Vital Seed worked with Youth with a Mission to identify the family that met the following criteria, which included that the family:

  • Owned their own land.
  • Was part of a local church congregation.
  • Had a huge need for a home.
  • Showed a willingness to be a light in their neighborhood and help others.

Preparing to Build

Homes of Hope, a Youth with a Mission program, was immediately on board to address the desperate need for shelter among the poor in the Dominican Republic.

As part of the program, Homes of Hope provided the materials necessary (tools, wood, sheetrock, etc.) along with specialized project managers that directed volunteers as they showed up to work.

FDLIC provided the volunteers and decided on which home package to purchase for the family. Including the mother and father, FDLIC was building a home for nine people. The company, Smith said, purchased the “upscale package” for the family that included: two bedrooms, kitchen, living room, electricity, windows, tin roof and furnishings for the home.

As this was Homes of Hope’s first build in Punta Cana, the organization conducted research and selected materials for the 400-square-foot home that would hold up well in the weather and elements.

The family – including the seven boys ranging in age from two months to 14 years – was onsite during construction, helping out throughout the three-day build. The father is a truck driver, Smith added, and the mother stays at home to raise the children.

The family spoke no English, so the mission build participants leaned heavily on a translator for communication. A light-hearted moment occurred when the mother told the group, “I’m done having children.”

Getting to Work

For the Dominican Republic build, Funeral Directors Life had 102 volunteers who physically helped on the build, including FDLIC employees, funeral directors and owners, marketing organization partners, top sales professionals, and their guests. Smith said many others wanted to participate but couldn’t due to the country’s extreme heat, and instead donated money, brought home items for the family and helped take the family shopping during the build.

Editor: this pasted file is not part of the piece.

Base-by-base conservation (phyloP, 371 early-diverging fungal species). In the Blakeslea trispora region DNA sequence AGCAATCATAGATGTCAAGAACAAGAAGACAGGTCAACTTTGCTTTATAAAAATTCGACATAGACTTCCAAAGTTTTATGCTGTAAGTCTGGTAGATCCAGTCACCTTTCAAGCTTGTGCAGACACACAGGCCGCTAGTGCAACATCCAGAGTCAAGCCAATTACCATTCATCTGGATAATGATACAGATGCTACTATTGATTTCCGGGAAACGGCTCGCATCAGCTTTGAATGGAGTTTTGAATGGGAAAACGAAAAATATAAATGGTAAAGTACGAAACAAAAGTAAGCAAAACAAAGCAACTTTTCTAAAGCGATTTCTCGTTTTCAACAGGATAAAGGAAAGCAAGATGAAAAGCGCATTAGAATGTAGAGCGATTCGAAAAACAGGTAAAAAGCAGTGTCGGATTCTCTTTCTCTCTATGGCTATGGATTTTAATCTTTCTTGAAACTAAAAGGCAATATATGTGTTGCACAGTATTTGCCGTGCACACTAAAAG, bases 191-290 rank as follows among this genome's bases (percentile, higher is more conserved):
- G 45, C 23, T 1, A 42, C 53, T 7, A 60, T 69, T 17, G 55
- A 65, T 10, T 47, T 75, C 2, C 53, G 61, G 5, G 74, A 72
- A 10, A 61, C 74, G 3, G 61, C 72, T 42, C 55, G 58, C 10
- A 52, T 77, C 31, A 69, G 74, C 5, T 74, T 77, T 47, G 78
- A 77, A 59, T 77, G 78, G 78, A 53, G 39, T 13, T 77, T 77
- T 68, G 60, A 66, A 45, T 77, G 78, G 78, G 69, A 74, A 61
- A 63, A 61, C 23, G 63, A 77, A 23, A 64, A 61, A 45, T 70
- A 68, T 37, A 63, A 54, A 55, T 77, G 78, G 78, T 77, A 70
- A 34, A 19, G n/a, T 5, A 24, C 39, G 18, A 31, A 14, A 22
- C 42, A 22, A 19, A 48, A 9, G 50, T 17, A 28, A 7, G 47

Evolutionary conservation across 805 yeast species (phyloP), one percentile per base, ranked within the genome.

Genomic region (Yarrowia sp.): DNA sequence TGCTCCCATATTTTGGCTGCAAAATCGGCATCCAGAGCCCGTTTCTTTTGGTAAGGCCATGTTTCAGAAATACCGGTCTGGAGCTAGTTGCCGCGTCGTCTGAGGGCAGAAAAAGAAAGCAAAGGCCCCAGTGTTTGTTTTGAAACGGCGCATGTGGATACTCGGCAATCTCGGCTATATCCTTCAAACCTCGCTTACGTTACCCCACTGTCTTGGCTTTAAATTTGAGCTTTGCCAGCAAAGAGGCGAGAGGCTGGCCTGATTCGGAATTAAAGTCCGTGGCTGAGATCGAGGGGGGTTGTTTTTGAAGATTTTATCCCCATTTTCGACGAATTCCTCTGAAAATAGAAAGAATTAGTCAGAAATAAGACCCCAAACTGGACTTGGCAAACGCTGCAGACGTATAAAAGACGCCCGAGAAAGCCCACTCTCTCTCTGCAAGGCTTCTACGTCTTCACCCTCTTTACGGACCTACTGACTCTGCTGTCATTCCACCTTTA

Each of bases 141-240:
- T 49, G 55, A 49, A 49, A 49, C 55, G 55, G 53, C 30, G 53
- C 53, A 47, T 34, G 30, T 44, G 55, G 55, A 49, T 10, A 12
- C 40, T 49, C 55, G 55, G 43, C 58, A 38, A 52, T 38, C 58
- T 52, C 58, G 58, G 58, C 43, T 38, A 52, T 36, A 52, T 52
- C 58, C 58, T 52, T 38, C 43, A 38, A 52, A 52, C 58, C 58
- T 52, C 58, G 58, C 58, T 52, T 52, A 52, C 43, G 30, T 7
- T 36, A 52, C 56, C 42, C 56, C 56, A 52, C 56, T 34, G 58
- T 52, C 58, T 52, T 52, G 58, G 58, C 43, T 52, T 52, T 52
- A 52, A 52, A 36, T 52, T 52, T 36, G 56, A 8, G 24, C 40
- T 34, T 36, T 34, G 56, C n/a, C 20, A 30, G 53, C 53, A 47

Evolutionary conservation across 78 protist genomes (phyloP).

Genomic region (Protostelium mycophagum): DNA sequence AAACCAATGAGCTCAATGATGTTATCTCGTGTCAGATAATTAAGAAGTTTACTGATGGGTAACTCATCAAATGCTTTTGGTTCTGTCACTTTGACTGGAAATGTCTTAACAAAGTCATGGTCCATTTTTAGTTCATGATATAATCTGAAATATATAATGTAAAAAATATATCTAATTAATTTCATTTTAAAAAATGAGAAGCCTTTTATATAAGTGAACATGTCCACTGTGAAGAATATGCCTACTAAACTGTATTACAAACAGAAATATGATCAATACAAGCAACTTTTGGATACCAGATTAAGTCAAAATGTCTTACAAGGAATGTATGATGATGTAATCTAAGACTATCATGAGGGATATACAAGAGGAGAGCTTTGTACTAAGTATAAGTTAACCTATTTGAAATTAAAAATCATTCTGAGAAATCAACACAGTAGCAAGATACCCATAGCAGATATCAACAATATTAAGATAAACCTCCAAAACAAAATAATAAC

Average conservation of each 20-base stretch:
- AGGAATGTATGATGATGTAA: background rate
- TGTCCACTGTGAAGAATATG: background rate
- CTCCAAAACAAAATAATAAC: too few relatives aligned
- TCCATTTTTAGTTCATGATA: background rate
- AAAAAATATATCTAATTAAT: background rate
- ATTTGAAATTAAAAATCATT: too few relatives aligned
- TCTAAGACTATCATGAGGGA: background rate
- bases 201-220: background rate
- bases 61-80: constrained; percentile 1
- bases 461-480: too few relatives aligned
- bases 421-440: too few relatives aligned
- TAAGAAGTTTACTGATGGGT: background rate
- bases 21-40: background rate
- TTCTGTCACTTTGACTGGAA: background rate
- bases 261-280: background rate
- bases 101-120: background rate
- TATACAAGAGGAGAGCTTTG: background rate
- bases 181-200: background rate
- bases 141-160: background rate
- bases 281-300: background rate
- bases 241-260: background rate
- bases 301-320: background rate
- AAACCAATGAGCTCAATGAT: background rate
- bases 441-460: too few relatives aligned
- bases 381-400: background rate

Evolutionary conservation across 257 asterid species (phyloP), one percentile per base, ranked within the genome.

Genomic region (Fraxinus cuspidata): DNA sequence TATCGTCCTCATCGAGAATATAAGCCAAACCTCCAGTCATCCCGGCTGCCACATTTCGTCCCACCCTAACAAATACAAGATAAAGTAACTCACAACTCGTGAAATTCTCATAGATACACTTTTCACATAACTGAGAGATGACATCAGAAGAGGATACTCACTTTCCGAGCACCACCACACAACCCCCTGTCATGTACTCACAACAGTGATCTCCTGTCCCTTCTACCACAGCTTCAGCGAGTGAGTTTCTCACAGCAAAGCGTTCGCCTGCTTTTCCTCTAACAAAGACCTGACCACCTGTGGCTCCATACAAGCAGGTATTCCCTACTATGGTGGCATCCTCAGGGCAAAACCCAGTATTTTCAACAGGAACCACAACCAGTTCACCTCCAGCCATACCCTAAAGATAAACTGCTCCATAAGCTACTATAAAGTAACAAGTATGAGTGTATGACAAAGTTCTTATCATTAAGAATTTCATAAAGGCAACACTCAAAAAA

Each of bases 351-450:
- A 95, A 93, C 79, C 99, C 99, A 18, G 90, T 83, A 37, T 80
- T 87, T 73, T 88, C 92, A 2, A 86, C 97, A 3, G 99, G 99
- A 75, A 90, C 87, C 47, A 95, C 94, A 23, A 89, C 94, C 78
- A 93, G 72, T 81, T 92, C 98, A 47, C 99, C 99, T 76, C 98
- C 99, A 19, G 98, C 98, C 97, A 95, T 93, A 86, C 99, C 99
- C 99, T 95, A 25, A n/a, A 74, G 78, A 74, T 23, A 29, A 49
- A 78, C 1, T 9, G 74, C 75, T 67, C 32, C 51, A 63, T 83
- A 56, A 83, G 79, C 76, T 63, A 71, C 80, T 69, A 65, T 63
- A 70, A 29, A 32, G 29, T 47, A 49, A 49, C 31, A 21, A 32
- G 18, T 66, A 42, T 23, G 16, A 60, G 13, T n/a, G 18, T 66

“In fact,” Smith said, “we had over 175 people who participated in making this project a huge success.”

While the number of volunteers may seem large, Smith said that from the start, the mission build component has been widely embraced.

“For our first mission trip in Aruba, we emailed our group of trip attendees about the opportunity on a Friday, and before Monday, all of our available slots for volunteers were full,” Smith said. “We expected a group of 25 but had over 70 incredible volunteers who participated that year. From that time, word spread within our organization, and we have never had a shortage of volunteers.”

In fact, Stewart added, FDLIC has had to increase the scope of its projects every year to make room for more volunteers. The company sent out emails several weeks before the trip to the Dominican Republic with videos to introduce the mission and the impact it would make on the family chosen. “As usual, volunteers were eager to sign up to be part of the project,” Stewart said.

Individuals could sign up for a half-day or a full-day shift. Some volunteers chose to return for a second and even third shift. After a 15-minute orientation, volunteers had a time of prayer, and then loaded up on buses to travel about 20 minutes to the job site.

Once there, volunteers chose their assignments (painting, roofing, framing, sheet rocking, etc.), and were able to meet the family. After the end of the shift, another group of volunteers came in, and they shared lunch together.

Volunteers from Funeral Directors Life worked in half-day shifts and were able to finish the home build in 2 1⁄2 days. (Photos courtesy of Funeral Directors Life)

Volunteers worked a total of five half-day shifts over three days.

By midday on the third day, a house was built.

For the family, who was working alongside the volunteers, the completion of the home was a dream come true ... a hope for a new beginning, a new life. The family, who had never owned a home before, called their new living quarters the “largest and most beautiful home they had been in,” Seale said.

“They saw it go from nothing, to a concrete slab (the week prior), to quickly becoming a home,” Seale added. “When we ‘locked them out’ the last day and took them shopping so we could furnish the home, their reaction to seeing the home being fully furnished was priceless. There wasn’t a dry eye in the crowd at that moment.”

While it might have been easier to just write a check to fund the project, the hands-on experience was meaningful for everyone involved.

“Writing a check is great ... and we need that to bring in experts, buy furniture and home goods and fund the project,” Seale said. “(But) the sights, sounds, smells, food, fellowship and camaraderie that comes from working side-by-side with others toward a common goal is such an amazing experience.”